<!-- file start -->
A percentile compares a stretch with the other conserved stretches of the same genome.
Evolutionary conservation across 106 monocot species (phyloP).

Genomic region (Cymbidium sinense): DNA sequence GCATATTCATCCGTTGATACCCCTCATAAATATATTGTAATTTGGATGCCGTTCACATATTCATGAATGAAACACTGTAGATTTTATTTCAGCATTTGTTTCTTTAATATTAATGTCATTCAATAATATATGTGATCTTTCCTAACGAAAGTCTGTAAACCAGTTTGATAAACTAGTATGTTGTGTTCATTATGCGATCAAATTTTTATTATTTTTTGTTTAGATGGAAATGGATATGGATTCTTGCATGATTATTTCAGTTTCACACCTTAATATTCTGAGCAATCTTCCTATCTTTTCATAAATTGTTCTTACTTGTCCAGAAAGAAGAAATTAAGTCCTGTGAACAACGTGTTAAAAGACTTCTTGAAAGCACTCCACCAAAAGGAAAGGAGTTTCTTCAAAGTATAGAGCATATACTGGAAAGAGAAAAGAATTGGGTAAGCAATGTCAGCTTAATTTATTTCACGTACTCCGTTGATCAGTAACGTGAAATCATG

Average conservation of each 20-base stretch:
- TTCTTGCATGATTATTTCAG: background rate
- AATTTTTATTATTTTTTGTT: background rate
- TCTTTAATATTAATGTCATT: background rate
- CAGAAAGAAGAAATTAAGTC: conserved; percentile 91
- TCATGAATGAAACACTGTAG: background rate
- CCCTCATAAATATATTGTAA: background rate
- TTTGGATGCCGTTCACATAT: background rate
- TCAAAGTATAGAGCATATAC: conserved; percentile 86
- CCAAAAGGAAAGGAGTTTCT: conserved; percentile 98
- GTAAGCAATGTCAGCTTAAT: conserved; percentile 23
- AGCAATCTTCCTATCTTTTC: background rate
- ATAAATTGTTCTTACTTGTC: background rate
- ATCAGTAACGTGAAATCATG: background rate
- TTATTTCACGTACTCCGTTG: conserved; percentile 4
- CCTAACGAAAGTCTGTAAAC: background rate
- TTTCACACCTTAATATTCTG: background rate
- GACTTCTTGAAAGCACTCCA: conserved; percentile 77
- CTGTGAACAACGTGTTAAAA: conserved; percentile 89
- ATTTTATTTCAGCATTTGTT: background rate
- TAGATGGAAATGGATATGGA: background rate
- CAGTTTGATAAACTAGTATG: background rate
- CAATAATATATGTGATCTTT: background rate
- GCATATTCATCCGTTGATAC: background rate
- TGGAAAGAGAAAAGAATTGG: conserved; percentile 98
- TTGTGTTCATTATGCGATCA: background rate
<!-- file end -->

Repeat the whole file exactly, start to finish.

A percentile compares a stretch with the other conserved stretches of the same genome.
Evolutionary conservation across 106 monocot species (phyloP).

Genomic region (Cymbidium sinense): DNA sequence GCATATTCATCCGTTGATACCCCTCATAAATATATTGTAATTTGGATGCCGTTCACATATTCATGAATGAAACACTGTAGATTTTATTTCAGCATTTGTTTCTTTAATATTAATGTCATTCAATAATATATGTGATCTTTCCTAACGAAAGTCTGTAAACCAGTTTGATAAACTAGTATGTTGTGTTCATTATGCGATCAAATTTTTATTATTTTTTGTTTAGATGGAAATGGATATGGATTCTTGCATGATTATTTCAGTTTCACACCTTAATATTCTGAGCAATCTTCCTATCTTTTCATAAATTGTTCTTACTTGTCCAGAAAGAAGAAATTAAGTCCTGTGAACAACGTGTTAAAAGACTTCTTGAAAGCACTCCACCAAAAGGAAAGGAGTTTCTTCAAAGTATAGAGCATATACTGGAAAGAGAAAAGAATTGGGTAAGCAATGTCAGCTTAATTTATTTCACGTACTCCGTTGATCAGTAACGTGAAATCATG

Average conservation of each 20-base stretch:
- TTCTTGCATGATTATTTCAG: background rate
- AATTTTTATTATTTTTTGTT: background rate
- TCTTTAATATTAATGTCATT: background rate
- CAGAAAGAAGAAATTAAGTC: conserved; percentile 91
- TCATGAATGAAACACTGTAG: background rate
- CCCTCATAAATATATTGTAA: background rate
- TTTGGATGCCGTTCACATAT: background rate
- TCAAAGTATAGAGCATATAC: conserved; percentile 86
- CCAAAAGGAAAGGAGTTTCT: conserved; percentile 98
- GTAAGCAATGTCAGCTTAAT: conserved; percentile 23
- AGCAATCTTCCTATCTTTTC: background rate
- ATAAATTGTTCTTACTTGTC: background rate
- ATCAGTAACGTGAAATCATG: background rate
- TTATTTCACGTACTCCGTTG: conserved; percentile 4
- CCTAACGAAAGTCTGTAAAC: background rate
- TTTCACACCTTAATATTCTG: background rate
- GACTTCTTGAAAGCACTCCA: conserved; percentile 77
- CTGTGAACAACGTGTTAAAA: conserved; percentile 89
- ATTTTATTTCAGCATTTGTT: background rate
- TAGATGGAAATGGATATGGA: background rate
- CAGTTTGATAAACTAGTATG: background rate
- CAATAATATATGTGATCTTT: background rate
- GCATATTCATCCGTTGATAC: background rate
- TGGAAAGAGAAAAGAATTGG: conserved; percentile 98
- TTGTGTTCATTATGCGATCA: background rate